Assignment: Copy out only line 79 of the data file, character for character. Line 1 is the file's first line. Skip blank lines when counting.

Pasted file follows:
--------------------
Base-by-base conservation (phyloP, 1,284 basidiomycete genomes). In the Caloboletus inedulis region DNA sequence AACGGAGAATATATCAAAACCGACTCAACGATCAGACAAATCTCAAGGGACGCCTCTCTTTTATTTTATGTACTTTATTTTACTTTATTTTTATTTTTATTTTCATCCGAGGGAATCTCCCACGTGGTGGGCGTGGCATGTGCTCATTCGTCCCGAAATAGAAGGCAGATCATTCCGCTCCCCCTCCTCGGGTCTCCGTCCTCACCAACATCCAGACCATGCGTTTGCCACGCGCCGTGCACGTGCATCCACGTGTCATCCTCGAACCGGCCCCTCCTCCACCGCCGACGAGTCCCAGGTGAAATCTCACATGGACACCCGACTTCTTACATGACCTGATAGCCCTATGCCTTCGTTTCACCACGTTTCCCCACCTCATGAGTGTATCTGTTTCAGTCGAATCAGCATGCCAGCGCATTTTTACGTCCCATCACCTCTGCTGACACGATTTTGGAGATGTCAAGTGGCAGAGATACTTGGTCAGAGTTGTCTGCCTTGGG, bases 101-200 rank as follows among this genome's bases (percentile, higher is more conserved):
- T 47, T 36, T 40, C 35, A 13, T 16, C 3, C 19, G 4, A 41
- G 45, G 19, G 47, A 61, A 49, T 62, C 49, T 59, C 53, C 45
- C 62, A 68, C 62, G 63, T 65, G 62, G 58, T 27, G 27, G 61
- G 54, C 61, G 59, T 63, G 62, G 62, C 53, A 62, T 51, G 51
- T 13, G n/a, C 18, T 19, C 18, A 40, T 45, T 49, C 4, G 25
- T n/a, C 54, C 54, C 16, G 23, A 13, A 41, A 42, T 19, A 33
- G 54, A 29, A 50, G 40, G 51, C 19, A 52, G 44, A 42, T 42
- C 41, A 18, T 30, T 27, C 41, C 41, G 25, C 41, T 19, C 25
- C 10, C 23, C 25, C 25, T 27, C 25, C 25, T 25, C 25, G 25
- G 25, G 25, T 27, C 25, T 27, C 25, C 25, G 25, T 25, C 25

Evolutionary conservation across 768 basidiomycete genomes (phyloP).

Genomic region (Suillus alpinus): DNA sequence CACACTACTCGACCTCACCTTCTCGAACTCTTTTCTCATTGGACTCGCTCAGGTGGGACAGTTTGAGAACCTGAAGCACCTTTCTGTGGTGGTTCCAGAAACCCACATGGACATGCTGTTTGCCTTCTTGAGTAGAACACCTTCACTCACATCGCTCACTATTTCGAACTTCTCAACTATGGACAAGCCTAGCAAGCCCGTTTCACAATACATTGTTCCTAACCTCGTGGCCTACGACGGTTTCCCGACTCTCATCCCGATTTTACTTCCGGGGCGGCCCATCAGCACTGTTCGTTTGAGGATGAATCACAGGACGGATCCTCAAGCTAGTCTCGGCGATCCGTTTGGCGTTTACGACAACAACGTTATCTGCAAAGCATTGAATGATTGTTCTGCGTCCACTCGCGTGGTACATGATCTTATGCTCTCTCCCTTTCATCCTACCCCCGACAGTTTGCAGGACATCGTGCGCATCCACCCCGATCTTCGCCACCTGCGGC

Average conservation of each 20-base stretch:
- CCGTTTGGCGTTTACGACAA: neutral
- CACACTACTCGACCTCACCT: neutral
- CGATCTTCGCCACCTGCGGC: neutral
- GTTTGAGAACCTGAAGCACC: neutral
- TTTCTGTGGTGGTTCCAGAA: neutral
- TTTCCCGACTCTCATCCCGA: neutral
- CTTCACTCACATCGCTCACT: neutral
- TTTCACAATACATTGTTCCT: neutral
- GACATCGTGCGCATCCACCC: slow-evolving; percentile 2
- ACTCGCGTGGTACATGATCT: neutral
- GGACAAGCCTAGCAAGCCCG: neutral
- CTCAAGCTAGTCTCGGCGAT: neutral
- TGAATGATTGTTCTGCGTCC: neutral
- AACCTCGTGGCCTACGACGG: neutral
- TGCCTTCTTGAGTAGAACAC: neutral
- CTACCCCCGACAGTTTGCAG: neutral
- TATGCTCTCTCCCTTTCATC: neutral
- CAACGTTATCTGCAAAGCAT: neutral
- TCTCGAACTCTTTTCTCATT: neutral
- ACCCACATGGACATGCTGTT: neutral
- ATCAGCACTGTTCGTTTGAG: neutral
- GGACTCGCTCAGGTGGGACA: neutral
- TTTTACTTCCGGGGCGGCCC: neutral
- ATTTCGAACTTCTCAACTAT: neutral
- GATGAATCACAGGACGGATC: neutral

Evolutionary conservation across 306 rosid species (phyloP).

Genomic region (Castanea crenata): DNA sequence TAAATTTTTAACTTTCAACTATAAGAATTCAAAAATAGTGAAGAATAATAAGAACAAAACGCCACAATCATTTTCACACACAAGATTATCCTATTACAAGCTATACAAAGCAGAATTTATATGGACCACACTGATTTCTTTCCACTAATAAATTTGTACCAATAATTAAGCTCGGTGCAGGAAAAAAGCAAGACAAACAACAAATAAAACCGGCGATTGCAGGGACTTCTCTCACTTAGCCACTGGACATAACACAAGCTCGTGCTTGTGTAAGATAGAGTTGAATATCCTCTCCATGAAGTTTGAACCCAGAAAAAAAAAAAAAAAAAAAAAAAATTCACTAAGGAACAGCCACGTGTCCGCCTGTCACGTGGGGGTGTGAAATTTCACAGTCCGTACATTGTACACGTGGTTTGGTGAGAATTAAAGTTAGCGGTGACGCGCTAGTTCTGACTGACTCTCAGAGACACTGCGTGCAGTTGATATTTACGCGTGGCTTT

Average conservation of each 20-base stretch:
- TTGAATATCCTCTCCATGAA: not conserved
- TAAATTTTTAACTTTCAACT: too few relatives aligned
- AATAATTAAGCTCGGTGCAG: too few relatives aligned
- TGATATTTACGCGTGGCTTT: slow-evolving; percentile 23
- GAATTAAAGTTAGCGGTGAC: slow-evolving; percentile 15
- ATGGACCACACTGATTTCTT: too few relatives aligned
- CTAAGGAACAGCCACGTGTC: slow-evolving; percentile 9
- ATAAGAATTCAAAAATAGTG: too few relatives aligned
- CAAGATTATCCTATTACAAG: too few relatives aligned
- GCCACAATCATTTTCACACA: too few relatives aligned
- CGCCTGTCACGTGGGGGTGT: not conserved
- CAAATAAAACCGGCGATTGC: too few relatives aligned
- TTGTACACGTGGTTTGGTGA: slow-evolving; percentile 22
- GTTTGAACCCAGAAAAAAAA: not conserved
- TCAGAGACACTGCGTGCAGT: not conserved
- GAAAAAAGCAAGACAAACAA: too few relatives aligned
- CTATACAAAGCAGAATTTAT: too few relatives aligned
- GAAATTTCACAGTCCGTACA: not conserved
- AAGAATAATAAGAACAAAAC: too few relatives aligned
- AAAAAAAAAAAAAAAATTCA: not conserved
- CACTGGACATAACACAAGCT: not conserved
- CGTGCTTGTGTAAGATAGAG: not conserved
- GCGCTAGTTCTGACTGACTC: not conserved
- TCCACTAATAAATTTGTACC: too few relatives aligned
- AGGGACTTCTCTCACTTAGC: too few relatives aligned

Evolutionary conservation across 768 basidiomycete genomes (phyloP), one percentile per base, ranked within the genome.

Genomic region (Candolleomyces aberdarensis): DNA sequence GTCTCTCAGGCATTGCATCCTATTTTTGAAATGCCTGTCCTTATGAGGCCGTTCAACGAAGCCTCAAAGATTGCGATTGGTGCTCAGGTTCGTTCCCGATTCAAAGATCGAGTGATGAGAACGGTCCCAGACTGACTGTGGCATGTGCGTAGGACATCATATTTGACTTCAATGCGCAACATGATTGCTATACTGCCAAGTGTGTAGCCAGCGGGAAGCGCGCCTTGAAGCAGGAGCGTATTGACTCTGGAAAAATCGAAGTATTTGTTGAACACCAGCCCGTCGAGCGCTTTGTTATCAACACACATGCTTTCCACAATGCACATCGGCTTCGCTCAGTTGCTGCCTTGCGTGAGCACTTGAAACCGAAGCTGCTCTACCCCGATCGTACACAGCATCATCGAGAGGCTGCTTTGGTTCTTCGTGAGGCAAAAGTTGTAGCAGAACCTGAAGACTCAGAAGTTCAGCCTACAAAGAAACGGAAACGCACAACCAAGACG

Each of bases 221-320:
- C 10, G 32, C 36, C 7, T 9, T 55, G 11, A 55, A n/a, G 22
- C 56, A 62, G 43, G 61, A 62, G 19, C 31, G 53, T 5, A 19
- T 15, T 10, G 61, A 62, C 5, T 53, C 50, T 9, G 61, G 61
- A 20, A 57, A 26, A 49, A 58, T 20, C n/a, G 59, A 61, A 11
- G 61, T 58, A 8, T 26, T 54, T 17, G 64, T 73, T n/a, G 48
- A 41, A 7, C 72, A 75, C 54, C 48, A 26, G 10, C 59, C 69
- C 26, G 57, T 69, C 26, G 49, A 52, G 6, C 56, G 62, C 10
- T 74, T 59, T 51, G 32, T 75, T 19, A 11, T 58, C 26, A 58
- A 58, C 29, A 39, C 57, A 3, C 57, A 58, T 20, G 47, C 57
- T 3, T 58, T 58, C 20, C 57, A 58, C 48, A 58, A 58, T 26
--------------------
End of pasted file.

- A 58, C 29, A 39, C 57, A 3, C 57, A 58, T 20, G 47, C 57